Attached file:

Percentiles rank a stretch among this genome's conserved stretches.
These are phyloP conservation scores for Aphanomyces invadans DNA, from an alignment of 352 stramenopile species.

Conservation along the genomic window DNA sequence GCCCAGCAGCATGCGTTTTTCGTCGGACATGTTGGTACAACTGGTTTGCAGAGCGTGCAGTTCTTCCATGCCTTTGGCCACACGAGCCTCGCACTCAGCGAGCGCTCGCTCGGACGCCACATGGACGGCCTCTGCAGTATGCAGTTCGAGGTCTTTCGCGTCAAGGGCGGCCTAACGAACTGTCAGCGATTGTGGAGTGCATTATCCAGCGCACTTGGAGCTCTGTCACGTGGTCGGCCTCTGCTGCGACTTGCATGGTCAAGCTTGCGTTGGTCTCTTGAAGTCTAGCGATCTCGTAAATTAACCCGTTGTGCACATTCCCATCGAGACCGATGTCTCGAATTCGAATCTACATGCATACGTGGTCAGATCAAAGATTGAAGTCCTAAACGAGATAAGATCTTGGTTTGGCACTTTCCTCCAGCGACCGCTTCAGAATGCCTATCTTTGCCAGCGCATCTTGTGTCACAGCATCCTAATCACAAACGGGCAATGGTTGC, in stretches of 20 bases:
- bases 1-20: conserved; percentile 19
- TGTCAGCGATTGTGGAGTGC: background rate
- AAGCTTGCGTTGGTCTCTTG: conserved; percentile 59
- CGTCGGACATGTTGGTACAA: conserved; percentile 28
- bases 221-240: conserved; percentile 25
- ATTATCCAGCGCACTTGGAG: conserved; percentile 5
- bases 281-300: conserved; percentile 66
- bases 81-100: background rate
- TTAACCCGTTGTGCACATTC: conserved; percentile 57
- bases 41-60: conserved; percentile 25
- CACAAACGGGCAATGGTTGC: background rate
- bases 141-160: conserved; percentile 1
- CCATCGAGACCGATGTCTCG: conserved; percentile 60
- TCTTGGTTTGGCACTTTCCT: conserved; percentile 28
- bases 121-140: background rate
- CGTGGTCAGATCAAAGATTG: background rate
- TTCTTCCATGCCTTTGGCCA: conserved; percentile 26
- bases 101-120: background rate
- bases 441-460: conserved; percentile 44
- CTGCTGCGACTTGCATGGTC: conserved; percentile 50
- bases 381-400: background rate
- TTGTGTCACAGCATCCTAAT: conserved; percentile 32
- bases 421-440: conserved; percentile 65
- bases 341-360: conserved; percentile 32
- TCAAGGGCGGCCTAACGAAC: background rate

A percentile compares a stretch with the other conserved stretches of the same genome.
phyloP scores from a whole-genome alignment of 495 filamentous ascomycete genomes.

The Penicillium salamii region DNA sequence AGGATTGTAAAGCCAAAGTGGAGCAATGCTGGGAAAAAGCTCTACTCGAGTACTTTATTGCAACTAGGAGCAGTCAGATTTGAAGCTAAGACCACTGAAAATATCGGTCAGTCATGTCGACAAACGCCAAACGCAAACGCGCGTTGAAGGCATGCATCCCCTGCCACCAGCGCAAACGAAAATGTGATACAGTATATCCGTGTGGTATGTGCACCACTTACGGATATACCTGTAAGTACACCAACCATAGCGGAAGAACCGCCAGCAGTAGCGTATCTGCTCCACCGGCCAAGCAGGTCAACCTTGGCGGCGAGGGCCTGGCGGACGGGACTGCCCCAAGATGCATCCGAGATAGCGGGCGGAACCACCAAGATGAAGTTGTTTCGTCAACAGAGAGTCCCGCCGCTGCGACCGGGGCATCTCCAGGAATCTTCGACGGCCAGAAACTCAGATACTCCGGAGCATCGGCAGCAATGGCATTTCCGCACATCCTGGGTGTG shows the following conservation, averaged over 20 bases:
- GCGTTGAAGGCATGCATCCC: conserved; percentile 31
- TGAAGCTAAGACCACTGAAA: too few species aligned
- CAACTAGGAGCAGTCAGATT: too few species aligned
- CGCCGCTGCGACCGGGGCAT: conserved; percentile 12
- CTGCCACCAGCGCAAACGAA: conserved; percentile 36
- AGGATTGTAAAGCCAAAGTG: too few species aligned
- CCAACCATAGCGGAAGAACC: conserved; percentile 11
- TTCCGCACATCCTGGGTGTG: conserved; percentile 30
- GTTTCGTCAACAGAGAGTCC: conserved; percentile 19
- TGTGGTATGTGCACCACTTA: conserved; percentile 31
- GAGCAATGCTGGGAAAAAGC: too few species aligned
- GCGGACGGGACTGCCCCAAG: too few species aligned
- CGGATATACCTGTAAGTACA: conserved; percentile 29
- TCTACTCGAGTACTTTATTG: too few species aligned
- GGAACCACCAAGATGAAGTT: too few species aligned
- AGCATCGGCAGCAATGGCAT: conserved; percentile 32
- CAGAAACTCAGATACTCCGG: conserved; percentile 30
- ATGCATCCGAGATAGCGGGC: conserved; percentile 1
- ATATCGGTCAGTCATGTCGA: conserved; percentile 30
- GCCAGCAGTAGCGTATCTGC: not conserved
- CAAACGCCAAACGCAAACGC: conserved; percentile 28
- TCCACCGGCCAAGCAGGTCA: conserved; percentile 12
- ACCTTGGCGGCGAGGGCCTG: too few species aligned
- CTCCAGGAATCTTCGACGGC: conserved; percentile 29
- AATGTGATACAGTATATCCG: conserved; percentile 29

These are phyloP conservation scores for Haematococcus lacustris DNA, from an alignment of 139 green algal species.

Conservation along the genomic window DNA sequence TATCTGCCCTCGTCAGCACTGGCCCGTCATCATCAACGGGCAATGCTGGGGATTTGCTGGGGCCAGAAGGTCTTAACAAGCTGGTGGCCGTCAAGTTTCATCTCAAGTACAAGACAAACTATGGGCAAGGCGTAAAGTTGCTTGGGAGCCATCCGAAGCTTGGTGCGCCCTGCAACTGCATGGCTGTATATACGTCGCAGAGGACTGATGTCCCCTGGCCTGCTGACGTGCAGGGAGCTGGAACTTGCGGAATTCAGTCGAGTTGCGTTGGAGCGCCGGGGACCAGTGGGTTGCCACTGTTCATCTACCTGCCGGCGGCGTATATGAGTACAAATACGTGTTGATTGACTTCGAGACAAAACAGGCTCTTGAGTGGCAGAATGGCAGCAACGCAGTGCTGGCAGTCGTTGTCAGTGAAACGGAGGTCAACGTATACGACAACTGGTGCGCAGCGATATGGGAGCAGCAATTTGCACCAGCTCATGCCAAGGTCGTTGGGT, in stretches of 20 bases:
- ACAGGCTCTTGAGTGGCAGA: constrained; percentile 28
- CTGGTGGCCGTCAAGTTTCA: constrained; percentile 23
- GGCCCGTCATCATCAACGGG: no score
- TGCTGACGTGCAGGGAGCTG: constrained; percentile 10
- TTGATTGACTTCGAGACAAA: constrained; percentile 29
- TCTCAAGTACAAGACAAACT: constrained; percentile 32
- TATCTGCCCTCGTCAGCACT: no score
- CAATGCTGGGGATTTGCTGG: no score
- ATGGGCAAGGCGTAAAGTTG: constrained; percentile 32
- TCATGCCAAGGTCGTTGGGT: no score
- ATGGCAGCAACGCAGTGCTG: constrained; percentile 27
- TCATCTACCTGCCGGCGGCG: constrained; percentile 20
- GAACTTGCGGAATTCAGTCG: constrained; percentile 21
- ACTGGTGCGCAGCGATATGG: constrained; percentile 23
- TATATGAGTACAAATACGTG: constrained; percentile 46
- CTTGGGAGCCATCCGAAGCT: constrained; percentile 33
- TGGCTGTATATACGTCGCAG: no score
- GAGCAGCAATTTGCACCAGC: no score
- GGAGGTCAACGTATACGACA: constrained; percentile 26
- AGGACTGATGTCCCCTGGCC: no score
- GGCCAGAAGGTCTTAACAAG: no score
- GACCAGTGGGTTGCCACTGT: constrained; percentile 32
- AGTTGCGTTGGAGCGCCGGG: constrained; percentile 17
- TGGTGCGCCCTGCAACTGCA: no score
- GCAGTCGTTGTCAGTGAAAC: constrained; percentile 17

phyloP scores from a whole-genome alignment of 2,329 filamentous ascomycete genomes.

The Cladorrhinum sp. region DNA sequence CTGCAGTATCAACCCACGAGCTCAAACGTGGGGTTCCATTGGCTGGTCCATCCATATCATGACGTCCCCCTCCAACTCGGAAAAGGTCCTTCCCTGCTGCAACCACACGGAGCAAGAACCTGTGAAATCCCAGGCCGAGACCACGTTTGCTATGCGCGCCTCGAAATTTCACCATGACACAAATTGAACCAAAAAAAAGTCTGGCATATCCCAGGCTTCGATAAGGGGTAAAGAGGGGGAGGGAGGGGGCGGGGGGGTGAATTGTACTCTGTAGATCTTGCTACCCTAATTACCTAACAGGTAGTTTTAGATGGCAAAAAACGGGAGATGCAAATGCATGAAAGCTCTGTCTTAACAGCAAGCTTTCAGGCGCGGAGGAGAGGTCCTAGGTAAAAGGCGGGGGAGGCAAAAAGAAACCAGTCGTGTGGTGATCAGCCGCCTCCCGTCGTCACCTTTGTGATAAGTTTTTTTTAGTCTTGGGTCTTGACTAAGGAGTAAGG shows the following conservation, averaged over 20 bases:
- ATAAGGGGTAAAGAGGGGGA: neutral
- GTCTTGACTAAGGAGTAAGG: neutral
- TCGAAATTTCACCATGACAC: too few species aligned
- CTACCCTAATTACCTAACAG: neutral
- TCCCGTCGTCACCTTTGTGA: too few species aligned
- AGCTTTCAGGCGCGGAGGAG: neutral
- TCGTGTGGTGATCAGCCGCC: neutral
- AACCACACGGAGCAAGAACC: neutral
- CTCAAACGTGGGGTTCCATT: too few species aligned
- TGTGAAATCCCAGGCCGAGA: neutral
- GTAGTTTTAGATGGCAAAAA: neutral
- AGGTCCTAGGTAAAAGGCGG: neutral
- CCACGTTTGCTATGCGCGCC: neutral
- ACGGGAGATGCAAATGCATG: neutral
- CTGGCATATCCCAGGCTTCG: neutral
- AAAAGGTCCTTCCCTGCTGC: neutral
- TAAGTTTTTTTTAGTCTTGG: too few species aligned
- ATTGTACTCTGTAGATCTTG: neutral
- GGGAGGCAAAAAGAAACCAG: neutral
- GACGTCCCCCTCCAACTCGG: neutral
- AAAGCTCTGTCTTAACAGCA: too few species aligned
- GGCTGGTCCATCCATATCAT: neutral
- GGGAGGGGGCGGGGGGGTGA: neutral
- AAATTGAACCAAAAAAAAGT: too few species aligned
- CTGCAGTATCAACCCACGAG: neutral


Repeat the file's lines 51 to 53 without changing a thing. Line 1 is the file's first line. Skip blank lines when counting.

- GCCAGCAGTAGCGTATCTGC: not conserved
- CAAACGCCAAACGCAAACGC: conserved; percentile 28
- TCCACCGGCCAAGCAGGTCA: conserved; percentile 12